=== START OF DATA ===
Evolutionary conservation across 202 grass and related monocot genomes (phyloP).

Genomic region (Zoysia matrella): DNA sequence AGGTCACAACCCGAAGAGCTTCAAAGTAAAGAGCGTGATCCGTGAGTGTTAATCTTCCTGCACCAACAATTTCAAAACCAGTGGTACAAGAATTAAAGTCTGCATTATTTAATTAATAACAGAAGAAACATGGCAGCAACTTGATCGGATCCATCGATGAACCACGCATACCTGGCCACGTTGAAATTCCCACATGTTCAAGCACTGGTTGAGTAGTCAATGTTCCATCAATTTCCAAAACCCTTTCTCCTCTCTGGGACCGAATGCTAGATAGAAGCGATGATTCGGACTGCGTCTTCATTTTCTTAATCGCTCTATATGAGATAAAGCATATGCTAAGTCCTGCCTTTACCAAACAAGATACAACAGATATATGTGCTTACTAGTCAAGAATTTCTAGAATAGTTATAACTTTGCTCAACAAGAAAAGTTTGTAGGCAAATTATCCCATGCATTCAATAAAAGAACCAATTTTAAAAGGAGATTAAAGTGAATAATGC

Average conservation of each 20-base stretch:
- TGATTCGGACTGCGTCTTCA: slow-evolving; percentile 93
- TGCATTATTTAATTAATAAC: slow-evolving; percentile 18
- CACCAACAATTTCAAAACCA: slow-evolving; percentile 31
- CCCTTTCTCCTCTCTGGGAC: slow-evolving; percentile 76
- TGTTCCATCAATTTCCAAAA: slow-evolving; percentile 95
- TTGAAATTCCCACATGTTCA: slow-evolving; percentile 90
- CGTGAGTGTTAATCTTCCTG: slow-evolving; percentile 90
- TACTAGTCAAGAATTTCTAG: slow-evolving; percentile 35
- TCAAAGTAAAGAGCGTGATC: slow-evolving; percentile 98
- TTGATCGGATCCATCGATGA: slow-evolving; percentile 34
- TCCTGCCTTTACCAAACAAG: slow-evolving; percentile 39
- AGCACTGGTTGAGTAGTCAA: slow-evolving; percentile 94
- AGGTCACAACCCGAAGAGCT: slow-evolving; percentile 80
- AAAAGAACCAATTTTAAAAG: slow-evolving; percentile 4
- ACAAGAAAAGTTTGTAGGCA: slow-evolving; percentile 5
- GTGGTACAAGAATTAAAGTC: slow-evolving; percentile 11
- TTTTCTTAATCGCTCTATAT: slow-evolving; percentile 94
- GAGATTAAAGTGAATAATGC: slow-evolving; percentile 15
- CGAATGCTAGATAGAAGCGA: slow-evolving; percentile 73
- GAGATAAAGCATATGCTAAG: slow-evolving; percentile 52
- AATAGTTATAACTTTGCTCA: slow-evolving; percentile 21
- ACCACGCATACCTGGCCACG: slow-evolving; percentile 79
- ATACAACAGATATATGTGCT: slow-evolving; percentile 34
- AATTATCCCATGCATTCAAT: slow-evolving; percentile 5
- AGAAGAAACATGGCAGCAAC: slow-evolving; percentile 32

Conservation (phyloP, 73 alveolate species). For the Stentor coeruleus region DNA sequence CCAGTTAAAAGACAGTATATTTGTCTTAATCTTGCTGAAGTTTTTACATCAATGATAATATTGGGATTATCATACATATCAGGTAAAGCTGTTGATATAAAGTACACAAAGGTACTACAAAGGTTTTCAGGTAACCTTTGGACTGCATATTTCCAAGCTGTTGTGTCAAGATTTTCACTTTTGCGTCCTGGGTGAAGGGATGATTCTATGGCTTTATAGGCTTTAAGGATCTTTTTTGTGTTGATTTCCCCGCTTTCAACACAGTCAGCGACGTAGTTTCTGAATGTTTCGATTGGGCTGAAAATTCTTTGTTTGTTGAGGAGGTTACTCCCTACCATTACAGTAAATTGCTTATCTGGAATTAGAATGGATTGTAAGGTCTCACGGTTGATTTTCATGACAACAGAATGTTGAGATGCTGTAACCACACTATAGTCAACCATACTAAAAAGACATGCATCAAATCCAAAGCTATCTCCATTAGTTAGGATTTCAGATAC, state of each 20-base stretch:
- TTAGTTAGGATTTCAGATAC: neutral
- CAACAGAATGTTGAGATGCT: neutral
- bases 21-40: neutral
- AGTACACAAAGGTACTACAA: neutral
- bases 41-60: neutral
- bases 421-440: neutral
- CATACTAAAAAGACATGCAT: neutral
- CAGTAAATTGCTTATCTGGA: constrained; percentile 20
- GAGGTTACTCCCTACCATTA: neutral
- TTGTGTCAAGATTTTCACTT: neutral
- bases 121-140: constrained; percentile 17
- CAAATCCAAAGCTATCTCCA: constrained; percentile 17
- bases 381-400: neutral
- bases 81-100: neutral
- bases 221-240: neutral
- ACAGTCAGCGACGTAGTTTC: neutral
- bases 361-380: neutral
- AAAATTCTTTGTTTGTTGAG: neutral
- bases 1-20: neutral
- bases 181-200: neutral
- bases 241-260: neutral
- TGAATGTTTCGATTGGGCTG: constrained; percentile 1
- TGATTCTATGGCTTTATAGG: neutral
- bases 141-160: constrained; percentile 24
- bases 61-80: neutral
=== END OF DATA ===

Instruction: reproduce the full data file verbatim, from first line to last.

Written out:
Evolutionary conservation across 202 grass and related monocot genomes (phyloP).

Genomic region (Zoysia matrella): DNA sequence AGGTCACAACCCGAAGAGCTTCAAAGTAAAGAGCGTGATCCGTGAGTGTTAATCTTCCTGCACCAACAATTTCAAAACCAGTGGTACAAGAATTAAAGTCTGCATTATTTAATTAATAACAGAAGAAACATGGCAGCAACTTGATCGGATCCATCGATGAACCACGCATACCTGGCCACGTTGAAATTCCCACATGTTCAAGCACTGGTTGAGTAGTCAATGTTCCATCAATTTCCAAAACCCTTTCTCCTCTCTGGGACCGAATGCTAGATAGAAGCGATGATTCGGACTGCGTCTTCATTTTCTTAATCGCTCTATATGAGATAAAGCATATGCTAAGTCCTGCCTTTACCAAACAAGATACAACAGATATATGTGCTTACTAGTCAAGAATTTCTAGAATAGTTATAACTTTGCTCAACAAGAAAAGTTTGTAGGCAAATTATCCCATGCATTCAATAAAAGAACCAATTTTAAAAGGAGATTAAAGTGAATAATGC

Average conservation of each 20-base stretch:
- TGATTCGGACTGCGTCTTCA: slow-evolving; percentile 93
- TGCATTATTTAATTAATAAC: slow-evolving; percentile 18
- CACCAACAATTTCAAAACCA: slow-evolving; percentile 31
- CCCTTTCTCCTCTCTGGGAC: slow-evolving; percentile 76
- TGTTCCATCAATTTCCAAAA: slow-evolving; percentile 95
- TTGAAATTCCCACATGTTCA: slow-evolving; percentile 90
- CGTGAGTGTTAATCTTCCTG: slow-evolving; percentile 90
- TACTAGTCAAGAATTTCTAG: slow-evolving; percentile 35
- TCAAAGTAAAGAGCGTGATC: slow-evolving; percentile 98
- TTGATCGGATCCATCGATGA: slow-evolving; percentile 34
- TCCTGCCTTTACCAAACAAG: slow-evolving; percentile 39
- AGCACTGGTTGAGTAGTCAA: slow-evolving; percentile 94
- AGGTCACAACCCGAAGAGCT: slow-evolving; percentile 80
- AAAAGAACCAATTTTAAAAG: slow-evolving; percentile 4
- ACAAGAAAAGTTTGTAGGCA: slow-evolving; percentile 5
- GTGGTACAAGAATTAAAGTC: slow-evolving; percentile 11
- TTTTCTTAATCGCTCTATAT: slow-evolving; percentile 94
- GAGATTAAAGTGAATAATGC: slow-evolving; percentile 15
- CGAATGCTAGATAGAAGCGA: slow-evolving; percentile 73
- GAGATAAAGCATATGCTAAG: slow-evolving; percentile 52
- AATAGTTATAACTTTGCTCA: slow-evolving; percentile 21
- ACCACGCATACCTGGCCACG: slow-evolving; percentile 79
- ATACAACAGATATATGTGCT: slow-evolving; percentile 34
- AATTATCCCATGCATTCAAT: slow-evolving; percentile 5
- AGAAGAAACATGGCAGCAAC: slow-evolving; percentile 32

Conservation (phyloP, 73 alveolate species). For the Stentor coeruleus region DNA sequence CCAGTTAAAAGACAGTATATTTGTCTTAATCTTGCTGAAGTTTTTACATCAATGATAATATTGGGATTATCATACATATCAGGTAAAGCTGTTGATATAAAGTACACAAAGGTACTACAAAGGTTTTCAGGTAACCTTTGGACTGCATATTTCCAAGCTGTTGTGTCAAGATTTTCACTTTTGCGTCCTGGGTGAAGGGATGATTCTATGGCTTTATAGGCTTTAAGGATCTTTTTTGTGTTGATTTCCCCGCTTTCAACACAGTCAGCGACGTAGTTTCTGAATGTTTCGATTGGGCTGAAAATTCTTTGTTTGTTGAGGAGGTTACTCCCTACCATTACAGTAAATTGCTTATCTGGAATTAGAATGGATTGTAAGGTCTCACGGTTGATTTTCATGACAACAGAATGTTGAGATGCTGTAACCACACTATAGTCAACCATACTAAAAAGACATGCATCAAATCCAAAGCTATCTCCATTAGTTAGGATTTCAGATAC, state of each 20-base stretch:
- TTAGTTAGGATTTCAGATAC: neutral
- CAACAGAATGTTGAGATGCT: neutral
- bases 21-40: neutral
- AGTACACAAAGGTACTACAA: neutral
- bases 41-60: neutral
- bases 421-440: neutral
- CATACTAAAAAGACATGCAT: neutral
- CAGTAAATTGCTTATCTGGA: constrained; percentile 20
- GAGGTTACTCCCTACCATTA: neutral
- TTGTGTCAAGATTTTCACTT: neutral
- bases 121-140: constrained; percentile 17
- CAAATCCAAAGCTATCTCCA: constrained; percentile 17
- bases 381-400: neutral
- bases 81-100: neutral
- bases 221-240: neutral
- ACAGTCAGCGACGTAGTTTC: neutral
- bases 361-380: neutral
- AAAATTCTTTGTTTGTTGAG: neutral
- bases 1-20: neutral
- bases 181-200: neutral
- bases 241-260: neutral
- TGAATGTTTCGATTGGGCTG: constrained; percentile 1
- TGATTCTATGGCTTTATAGG: neutral
- bases 141-160: constrained; percentile 24
- bases 61-80: neutral